1991: The National Environmental Strategy was created. The National Environment Strategy in Rwanda has the major objective of achieving sustainable development. To do this, this environmental strategy aims to: lead the country to achieve a dynamic balance between population and resources, while respecting the balance of ecosystems; to contribute to sustained, lasting and harmonious socio-economic development, so that in rural and urban areas, men and women can find their fulfillment and well-being in a healthy and pleasant environment; and to protect, conserve and enhance natural environments, activities which should be everyone's concern. These environments constitute natural resources of capital importance for the population on the socio-economic, scientific, cultural and tourist levels.
2008: Law No. 37/2008 (on the exploitation of mines and quarries) was signed. This law governs the exploitation of mines and quarries in Rwanda. It comprises 119 articles divided into 15 chapters, namely: General provisions (i); classification of mines and quarries (ii); prohibited sites and restricted areas (iii); mining permits (iv); small mining license (v); larger mining concession (vi); quarry permits (vii); operating agreement (viii); operating taxes and royalties (ix); provisions on substances useful for atomic energy (x); trade in mineral substances (xi); environmental impact study (xii); relationship between landowners and licensees (xiii); offences, penalties and the prosecution of offenses (xiv) and miscellaneous, transitional and final provisions (xv).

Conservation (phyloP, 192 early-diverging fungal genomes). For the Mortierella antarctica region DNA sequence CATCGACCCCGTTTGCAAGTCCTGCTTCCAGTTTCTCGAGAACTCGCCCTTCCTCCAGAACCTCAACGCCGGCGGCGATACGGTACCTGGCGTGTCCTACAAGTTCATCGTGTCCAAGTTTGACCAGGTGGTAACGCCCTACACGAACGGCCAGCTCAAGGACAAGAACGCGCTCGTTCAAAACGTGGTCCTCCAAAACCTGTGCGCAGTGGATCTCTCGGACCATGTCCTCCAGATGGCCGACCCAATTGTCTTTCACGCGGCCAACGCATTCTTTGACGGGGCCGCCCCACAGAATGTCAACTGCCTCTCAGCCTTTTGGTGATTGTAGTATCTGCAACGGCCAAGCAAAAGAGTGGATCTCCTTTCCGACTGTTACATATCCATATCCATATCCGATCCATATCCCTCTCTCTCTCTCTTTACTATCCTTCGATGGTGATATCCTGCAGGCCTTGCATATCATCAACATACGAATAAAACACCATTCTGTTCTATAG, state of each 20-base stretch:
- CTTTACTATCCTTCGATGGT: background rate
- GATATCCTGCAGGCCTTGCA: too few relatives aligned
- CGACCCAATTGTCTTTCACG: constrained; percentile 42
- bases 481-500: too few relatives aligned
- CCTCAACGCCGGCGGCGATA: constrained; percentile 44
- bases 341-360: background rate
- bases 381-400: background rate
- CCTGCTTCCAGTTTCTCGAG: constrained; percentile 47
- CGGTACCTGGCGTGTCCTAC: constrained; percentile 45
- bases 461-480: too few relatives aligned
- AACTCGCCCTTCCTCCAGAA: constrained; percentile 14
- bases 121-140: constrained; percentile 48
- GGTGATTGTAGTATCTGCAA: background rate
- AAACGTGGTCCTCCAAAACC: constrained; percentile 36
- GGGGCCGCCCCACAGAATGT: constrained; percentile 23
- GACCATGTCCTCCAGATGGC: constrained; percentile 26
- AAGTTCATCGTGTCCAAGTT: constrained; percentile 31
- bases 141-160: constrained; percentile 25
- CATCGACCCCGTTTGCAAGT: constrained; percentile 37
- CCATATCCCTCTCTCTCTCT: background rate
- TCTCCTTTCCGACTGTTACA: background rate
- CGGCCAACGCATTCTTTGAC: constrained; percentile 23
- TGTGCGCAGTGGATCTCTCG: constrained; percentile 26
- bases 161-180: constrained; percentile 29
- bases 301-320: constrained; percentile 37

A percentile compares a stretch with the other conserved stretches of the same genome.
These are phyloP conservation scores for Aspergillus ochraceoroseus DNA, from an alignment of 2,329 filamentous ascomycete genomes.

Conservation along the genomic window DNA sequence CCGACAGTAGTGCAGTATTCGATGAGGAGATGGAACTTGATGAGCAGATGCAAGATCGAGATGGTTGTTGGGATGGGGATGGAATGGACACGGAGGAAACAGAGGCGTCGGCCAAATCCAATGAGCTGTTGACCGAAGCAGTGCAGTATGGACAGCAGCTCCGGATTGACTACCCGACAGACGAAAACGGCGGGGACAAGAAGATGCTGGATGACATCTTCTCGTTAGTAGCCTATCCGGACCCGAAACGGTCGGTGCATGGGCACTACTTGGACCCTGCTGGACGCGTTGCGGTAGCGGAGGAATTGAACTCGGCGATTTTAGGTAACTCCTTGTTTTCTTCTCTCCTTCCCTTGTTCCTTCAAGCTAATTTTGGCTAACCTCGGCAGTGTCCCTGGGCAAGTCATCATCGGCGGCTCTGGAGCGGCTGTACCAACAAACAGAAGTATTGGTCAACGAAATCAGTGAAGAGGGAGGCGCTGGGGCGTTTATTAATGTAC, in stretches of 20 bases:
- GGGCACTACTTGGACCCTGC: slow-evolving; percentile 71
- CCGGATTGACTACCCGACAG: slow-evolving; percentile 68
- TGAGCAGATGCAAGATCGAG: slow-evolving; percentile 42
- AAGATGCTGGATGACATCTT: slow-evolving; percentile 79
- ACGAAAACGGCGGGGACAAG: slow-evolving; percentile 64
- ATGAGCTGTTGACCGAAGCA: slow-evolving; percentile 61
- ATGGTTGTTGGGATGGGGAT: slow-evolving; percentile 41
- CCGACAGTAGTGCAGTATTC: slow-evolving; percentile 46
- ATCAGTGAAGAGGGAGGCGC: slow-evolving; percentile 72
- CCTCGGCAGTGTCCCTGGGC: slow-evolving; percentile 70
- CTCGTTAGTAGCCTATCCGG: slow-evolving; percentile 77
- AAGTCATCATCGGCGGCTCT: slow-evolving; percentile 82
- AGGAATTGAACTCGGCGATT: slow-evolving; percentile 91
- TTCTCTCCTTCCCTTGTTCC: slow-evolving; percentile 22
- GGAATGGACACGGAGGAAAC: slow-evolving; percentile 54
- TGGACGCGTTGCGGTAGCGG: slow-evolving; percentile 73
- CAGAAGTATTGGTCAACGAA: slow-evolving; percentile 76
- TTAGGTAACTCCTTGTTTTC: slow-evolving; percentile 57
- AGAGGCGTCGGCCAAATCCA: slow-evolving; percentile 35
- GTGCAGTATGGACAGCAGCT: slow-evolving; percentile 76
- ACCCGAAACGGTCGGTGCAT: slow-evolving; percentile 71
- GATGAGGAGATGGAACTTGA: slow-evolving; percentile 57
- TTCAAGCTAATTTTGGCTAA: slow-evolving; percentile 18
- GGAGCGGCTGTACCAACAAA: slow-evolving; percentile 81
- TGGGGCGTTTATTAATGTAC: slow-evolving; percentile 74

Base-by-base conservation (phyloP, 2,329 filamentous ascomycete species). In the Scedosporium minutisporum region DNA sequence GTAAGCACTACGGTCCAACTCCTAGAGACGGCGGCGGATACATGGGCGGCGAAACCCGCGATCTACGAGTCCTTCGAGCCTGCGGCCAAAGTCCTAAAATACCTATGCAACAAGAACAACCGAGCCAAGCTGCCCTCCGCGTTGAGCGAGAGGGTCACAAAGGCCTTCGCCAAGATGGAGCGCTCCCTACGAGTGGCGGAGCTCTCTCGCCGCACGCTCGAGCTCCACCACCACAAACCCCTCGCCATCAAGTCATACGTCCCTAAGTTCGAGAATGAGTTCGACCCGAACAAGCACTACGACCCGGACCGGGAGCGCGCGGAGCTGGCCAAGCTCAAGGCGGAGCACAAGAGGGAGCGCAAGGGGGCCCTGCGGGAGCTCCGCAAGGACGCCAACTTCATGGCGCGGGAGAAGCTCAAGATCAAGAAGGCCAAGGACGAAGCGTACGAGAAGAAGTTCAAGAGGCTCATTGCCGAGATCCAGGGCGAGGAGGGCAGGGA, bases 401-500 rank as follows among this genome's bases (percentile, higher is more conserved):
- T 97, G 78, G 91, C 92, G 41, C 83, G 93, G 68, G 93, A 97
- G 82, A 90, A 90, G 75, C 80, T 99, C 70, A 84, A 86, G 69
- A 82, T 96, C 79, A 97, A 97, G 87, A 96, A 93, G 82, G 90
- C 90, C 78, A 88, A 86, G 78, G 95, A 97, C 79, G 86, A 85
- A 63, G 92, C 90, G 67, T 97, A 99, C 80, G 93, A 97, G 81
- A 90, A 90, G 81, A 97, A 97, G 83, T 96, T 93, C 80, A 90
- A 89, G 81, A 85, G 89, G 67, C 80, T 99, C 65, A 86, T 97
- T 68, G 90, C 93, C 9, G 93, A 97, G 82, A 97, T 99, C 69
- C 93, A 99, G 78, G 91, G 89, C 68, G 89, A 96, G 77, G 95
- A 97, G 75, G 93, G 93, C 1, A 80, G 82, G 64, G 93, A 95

2008: Law n°62 (laying down the rules for the use, conservation, protection and management of water resources) was promulgated. The purpose of this law is to define the rules applicable to the use, conservation, protection and management of water resources. It comprises 92 articles divided into 12 chapters, namely: General provisions (I); Public water domain of the State (II); Water Institutions (III); Water Planning (IV); Water use regime (V); Special Provisions (VI); Sanitation of domestic wastewater and animal wastewater (VII); Easements (VIII); Public water and sanitation service (IX); International cooperation on shared waters (X); Penal Provisions (XI) and Transitional and Final Provisions (XII). Water is a good in the public domain of the State. Its use constitutes a right recognized to all within the framework of the laws and regulations in force. The protection and development of water resources, while respecting natural balances, are of general interest and constitute a duty for all, in particular the State, local authorities, legal entities under public and private law. , and citizens National policy for the protection, planning, use and management of water resources and aquatic ecosystems, including wetlands and marshes, is the responsibility of the State.
2010: Order of the Prime Minister n°143/03 ( establishing the national committee for man and the biosphere) was agreed upon. This decree concerns the creation, attributions, organization and functioning of the national committee for man and the biosphere. The main objective of the Committee is to promote and develop the activities of the international man and biosphere program of the United Nations Educational, Scientific and Cultural Organization in Rwanda.
2011: The Master Plan for Fisheries and Fish Farming in Rwanda was approved. The development of the present master plan entailed review of the situation regarding fisheries and aquaculture taking into account historical perspective, current management, and the different cross cutting policies.
2012: Law No. 30 of 08/01/23012 (on the use of agrochemicals) was ratified. This law governs the manufacture, import, distribution, use, storage, marketing, disposal of agrochemicals in order to ensure the protection of human health, animal health and the environment, to avoid any accident or contamination of their use.